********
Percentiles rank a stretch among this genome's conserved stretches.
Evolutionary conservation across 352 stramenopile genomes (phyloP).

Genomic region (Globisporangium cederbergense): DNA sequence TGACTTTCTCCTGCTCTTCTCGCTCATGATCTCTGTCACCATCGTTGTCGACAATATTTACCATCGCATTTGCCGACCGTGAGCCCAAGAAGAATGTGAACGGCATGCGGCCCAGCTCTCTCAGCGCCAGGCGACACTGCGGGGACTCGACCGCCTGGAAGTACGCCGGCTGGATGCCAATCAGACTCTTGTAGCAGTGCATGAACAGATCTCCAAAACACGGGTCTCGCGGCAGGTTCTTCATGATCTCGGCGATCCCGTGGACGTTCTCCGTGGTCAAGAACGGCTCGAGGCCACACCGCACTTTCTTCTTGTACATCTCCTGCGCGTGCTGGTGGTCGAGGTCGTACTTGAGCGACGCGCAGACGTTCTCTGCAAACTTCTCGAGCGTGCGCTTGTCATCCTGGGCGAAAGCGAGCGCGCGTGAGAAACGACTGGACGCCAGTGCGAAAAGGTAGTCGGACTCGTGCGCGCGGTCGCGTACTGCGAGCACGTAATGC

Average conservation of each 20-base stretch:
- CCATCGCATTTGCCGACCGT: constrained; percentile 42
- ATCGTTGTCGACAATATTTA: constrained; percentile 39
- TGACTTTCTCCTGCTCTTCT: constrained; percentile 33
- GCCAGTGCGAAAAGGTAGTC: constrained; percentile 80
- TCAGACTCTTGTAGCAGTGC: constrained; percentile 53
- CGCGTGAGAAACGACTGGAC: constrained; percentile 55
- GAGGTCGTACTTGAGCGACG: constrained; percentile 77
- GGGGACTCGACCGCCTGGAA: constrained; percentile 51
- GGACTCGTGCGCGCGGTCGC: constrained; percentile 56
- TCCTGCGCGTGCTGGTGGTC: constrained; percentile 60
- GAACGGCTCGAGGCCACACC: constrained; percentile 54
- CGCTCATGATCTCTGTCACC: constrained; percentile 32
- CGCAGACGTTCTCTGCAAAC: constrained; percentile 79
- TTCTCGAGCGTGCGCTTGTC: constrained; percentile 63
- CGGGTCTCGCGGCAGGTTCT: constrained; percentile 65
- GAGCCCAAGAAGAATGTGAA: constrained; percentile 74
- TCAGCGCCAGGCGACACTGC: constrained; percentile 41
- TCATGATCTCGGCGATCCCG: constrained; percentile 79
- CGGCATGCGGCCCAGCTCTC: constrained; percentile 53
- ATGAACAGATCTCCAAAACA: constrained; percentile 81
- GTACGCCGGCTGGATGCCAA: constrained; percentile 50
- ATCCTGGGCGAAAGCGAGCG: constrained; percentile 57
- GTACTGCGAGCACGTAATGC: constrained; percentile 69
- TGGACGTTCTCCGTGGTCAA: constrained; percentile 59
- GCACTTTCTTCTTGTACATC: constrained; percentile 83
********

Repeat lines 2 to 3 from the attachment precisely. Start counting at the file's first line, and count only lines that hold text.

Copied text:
Evolutionary conservation across 352 stramenopile genomes (phyloP).

Genomic region (Globisporangium cederbergense): DNA sequence TGACTTTCTCCTGCTCTTCTCGCTCATGATCTCTGTCACCATCGTTGTCGACAATATTTACCATCGCATTTGCCGACCGTGAGCCCAAGAAGAATGTGAACGGCATGCGGCCCAGCTCTCTCAGCGCCAGGCGACACTGCGGGGACTCGACCGCCTGGAAGTACGCCGGCTGGATGCCAATCAGACTCTTGTAGCAGTGCATGAACAGATCTCCAAAACACGGGTCTCGCGGCAGGTTCTTCATGATCTCGGCGATCCCGTGGACGTTCTCCGTGGTCAAGAACGGCTCGAGGCCACACCGCACTTTCTTCTTGTACATCTCCTGCGCGTGCTGGTGGTCGAGGTCGTACTTGAGCGACGCGCAGACGTTCTCTGCAAACTTCTCGAGCGTGCGCTTGTCATCCTGGGCGAAAGCGAGCGCGCGTGAGAAACGACTGGACGCCAGTGCGAAAAGGTAGTCGGACTCGTGCGCGCGGTCGCGTACTGCGAGCACGTAATGC